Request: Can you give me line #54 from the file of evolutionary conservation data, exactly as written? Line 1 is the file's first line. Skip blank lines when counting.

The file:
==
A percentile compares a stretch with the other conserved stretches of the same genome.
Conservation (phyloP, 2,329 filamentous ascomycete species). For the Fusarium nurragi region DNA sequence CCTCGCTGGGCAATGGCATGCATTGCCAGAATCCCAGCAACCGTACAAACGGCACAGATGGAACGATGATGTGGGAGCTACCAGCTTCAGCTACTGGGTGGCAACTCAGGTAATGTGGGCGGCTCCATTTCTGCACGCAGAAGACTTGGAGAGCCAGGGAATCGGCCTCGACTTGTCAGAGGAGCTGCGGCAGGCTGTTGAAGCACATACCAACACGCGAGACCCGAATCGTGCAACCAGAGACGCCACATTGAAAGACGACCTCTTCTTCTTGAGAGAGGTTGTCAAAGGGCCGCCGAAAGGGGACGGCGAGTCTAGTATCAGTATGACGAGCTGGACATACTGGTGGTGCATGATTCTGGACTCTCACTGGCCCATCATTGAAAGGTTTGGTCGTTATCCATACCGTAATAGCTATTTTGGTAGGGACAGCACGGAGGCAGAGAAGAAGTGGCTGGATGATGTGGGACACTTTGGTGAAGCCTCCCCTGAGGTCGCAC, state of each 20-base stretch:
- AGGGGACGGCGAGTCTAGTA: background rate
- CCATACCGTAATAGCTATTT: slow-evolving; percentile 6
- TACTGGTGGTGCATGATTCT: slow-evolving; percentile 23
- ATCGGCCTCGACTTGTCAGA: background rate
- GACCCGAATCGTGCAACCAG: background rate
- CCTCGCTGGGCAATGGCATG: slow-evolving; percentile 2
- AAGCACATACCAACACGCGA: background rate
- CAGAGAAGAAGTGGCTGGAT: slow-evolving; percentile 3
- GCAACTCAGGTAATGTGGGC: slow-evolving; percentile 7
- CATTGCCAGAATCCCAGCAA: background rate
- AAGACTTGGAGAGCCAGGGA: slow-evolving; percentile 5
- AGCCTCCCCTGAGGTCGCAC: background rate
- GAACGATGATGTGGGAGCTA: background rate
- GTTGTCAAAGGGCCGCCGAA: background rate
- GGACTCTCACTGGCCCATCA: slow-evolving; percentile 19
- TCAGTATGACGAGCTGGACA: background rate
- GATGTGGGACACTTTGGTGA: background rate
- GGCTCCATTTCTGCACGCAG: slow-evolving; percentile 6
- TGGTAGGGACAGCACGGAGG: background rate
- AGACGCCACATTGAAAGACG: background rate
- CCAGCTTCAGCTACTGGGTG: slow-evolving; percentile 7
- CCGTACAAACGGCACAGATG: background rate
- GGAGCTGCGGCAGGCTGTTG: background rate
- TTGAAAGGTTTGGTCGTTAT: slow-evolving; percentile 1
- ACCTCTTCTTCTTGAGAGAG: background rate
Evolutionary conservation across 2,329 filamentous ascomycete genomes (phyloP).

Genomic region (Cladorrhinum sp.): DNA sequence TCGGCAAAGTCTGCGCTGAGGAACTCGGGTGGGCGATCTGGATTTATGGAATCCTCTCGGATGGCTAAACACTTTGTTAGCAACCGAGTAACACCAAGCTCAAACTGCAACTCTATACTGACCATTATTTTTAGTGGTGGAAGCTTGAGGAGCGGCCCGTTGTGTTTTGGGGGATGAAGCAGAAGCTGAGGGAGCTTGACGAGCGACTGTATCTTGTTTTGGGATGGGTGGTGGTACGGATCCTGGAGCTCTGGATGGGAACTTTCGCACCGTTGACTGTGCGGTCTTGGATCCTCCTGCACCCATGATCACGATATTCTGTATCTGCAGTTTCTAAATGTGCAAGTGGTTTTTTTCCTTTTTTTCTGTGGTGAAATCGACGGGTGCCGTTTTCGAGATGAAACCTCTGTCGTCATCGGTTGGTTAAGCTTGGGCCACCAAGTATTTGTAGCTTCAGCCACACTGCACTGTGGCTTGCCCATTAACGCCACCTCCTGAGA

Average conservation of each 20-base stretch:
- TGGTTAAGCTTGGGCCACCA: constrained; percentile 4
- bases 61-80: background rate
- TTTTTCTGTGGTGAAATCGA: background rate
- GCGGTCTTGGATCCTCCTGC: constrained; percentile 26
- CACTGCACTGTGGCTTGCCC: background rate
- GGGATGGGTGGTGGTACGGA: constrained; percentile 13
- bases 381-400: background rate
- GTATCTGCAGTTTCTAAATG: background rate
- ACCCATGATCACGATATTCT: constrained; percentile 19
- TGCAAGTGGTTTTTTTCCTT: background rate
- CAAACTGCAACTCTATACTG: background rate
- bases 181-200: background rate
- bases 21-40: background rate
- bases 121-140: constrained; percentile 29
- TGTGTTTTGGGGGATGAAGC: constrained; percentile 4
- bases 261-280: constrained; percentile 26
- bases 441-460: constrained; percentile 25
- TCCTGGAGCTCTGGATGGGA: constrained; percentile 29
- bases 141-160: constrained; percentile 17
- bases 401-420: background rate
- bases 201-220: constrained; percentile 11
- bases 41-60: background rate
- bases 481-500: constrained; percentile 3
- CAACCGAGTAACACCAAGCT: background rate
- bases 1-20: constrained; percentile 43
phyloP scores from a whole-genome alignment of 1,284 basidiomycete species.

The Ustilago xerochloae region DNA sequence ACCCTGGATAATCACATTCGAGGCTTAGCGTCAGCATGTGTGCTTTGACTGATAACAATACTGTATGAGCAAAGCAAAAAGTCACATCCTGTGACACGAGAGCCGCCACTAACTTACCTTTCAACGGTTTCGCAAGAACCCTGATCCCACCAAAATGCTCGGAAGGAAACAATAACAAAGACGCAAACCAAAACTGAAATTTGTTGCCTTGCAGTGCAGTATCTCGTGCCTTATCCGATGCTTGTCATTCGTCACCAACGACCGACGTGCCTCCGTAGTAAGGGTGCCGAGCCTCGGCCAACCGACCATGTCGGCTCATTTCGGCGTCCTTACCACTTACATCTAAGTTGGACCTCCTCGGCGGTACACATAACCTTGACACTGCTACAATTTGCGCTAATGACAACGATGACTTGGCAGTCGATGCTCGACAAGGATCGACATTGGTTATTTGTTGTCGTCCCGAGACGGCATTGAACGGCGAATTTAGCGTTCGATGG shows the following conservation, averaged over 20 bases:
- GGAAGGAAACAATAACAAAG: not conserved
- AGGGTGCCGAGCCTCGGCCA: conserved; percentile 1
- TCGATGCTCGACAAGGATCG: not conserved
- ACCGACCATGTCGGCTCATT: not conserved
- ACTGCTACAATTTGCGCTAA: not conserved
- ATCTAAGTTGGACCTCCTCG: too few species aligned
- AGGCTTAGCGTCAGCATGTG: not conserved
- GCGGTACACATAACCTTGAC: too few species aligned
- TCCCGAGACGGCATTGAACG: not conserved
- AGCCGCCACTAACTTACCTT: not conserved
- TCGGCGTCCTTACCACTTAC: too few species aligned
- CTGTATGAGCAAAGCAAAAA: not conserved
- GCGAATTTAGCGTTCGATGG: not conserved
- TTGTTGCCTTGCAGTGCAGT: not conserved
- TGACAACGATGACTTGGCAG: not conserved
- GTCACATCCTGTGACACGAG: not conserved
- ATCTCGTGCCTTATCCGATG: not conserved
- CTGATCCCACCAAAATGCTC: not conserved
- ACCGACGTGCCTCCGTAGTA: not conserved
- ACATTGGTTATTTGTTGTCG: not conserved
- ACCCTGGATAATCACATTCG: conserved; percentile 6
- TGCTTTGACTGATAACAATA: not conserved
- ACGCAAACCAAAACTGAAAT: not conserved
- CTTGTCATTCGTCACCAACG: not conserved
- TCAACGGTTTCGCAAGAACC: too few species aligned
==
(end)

- CAACCGAGTAACACCAAGCT: background rate